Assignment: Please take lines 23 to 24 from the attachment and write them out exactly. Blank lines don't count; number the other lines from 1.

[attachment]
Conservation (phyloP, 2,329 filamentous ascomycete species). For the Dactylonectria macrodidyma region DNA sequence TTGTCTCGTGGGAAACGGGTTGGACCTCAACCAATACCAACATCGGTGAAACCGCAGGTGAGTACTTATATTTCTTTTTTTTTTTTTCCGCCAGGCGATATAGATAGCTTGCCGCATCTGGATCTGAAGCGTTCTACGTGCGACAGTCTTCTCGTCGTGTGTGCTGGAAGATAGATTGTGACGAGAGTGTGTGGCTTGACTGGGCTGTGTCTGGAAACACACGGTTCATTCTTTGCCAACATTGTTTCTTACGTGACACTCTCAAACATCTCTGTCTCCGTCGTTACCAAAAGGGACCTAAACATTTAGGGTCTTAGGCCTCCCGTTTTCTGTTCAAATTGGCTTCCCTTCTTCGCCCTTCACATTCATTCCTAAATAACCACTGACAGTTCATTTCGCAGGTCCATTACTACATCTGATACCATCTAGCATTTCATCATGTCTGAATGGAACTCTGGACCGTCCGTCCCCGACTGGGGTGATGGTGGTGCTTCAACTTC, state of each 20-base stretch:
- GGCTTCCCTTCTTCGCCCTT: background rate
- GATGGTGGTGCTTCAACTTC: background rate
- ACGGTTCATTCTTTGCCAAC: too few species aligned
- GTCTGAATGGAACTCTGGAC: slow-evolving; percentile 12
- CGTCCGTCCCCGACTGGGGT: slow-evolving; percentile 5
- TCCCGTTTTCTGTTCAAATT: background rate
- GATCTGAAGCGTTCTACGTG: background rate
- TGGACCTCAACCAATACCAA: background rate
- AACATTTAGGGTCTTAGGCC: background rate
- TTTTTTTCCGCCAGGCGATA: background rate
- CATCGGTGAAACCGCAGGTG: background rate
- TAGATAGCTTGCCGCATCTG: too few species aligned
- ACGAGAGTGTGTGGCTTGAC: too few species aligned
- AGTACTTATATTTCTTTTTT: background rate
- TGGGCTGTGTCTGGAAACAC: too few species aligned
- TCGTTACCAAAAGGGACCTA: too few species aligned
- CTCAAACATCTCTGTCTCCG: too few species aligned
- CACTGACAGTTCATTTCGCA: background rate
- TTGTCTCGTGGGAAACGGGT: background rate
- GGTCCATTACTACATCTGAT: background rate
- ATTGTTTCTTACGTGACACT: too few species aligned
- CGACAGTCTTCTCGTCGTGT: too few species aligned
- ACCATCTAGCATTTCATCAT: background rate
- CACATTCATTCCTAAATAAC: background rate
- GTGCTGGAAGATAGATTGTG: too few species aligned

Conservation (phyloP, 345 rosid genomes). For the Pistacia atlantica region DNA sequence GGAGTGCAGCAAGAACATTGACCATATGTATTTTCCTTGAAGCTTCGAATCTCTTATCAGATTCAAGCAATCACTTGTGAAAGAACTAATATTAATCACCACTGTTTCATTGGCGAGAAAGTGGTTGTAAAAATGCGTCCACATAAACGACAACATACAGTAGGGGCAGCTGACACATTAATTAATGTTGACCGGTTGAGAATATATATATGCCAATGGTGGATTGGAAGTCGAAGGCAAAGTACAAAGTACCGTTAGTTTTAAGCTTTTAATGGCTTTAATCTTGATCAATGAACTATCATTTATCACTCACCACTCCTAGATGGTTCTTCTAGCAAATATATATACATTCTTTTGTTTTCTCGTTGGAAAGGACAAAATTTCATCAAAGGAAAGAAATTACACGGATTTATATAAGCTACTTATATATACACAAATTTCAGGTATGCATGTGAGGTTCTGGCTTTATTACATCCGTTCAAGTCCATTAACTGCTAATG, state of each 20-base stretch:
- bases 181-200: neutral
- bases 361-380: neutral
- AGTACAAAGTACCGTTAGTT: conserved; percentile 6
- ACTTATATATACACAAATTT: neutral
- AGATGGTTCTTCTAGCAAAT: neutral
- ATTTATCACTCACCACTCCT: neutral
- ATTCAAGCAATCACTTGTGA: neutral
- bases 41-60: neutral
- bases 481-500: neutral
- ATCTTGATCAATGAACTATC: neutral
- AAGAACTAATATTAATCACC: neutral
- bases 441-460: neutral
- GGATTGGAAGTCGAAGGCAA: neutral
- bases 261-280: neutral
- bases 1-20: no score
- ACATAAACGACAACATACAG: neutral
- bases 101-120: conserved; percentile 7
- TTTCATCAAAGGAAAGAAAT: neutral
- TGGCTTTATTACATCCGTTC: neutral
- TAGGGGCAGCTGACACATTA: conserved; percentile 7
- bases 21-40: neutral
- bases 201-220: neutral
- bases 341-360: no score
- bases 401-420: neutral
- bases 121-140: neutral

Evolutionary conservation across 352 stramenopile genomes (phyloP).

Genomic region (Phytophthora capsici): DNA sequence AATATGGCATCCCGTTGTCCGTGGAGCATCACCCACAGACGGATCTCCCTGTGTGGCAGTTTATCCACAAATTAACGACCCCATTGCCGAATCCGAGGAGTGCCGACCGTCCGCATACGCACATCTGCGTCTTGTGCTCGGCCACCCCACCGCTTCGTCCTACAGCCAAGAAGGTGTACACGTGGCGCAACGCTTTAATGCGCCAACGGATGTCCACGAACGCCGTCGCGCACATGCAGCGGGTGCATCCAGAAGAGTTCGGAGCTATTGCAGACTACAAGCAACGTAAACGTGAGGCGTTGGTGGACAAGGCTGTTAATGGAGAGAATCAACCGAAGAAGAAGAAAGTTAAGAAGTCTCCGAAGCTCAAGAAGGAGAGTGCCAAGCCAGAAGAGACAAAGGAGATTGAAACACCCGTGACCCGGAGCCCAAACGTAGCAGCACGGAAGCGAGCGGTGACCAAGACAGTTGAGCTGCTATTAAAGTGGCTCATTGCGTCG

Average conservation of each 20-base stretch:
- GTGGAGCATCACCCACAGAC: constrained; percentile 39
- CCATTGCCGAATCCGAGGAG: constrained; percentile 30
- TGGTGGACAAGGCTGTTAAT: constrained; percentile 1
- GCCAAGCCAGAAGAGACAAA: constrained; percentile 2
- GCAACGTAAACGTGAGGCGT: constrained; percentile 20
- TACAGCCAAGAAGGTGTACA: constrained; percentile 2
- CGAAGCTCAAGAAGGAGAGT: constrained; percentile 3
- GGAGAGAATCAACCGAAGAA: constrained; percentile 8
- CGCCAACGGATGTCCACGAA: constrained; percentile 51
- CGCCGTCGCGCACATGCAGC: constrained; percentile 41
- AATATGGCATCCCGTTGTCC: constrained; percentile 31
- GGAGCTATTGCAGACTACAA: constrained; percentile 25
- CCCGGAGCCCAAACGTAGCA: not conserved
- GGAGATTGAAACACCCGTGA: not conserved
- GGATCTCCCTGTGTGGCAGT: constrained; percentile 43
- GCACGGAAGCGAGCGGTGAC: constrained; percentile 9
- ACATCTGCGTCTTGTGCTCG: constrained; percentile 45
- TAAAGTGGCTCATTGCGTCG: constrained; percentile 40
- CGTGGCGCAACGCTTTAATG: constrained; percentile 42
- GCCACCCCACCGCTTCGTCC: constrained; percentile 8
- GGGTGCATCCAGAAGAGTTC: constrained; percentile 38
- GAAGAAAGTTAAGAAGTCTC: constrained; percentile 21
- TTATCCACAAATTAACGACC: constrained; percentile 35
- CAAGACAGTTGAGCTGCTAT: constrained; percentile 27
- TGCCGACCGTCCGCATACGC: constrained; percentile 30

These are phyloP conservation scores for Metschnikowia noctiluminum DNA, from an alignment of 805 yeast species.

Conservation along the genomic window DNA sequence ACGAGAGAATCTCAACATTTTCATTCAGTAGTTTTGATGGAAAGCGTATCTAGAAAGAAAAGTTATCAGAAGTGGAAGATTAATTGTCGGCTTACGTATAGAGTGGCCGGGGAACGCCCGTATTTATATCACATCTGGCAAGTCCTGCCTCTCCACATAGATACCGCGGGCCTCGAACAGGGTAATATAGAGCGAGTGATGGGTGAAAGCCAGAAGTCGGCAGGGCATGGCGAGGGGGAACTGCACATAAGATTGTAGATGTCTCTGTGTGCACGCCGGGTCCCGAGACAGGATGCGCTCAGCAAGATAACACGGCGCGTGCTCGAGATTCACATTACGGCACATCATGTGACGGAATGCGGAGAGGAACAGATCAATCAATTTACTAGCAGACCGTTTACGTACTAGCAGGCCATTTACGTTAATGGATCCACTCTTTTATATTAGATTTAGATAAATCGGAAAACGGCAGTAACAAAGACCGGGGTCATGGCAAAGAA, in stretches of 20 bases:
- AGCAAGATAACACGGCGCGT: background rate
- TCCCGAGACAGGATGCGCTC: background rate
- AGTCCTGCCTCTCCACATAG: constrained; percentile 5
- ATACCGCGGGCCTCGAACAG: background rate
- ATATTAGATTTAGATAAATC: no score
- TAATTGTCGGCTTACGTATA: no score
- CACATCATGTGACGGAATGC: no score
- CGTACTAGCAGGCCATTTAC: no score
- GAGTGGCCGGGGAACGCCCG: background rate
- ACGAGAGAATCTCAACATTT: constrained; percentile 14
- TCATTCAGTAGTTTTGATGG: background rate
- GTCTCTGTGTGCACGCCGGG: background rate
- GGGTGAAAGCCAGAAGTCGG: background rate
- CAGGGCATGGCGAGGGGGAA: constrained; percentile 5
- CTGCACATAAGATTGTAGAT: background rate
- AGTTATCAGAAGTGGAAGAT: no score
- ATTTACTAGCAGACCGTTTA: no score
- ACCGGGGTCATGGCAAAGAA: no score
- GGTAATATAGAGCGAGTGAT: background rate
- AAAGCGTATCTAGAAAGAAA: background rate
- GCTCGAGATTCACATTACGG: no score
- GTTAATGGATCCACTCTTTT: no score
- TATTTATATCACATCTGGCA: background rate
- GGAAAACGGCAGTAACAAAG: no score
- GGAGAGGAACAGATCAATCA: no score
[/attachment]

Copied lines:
- CGACAGTCTTCTCGTCGTGT: too few species aligned
- ACCATCTAGCATTTCATCAT: background rate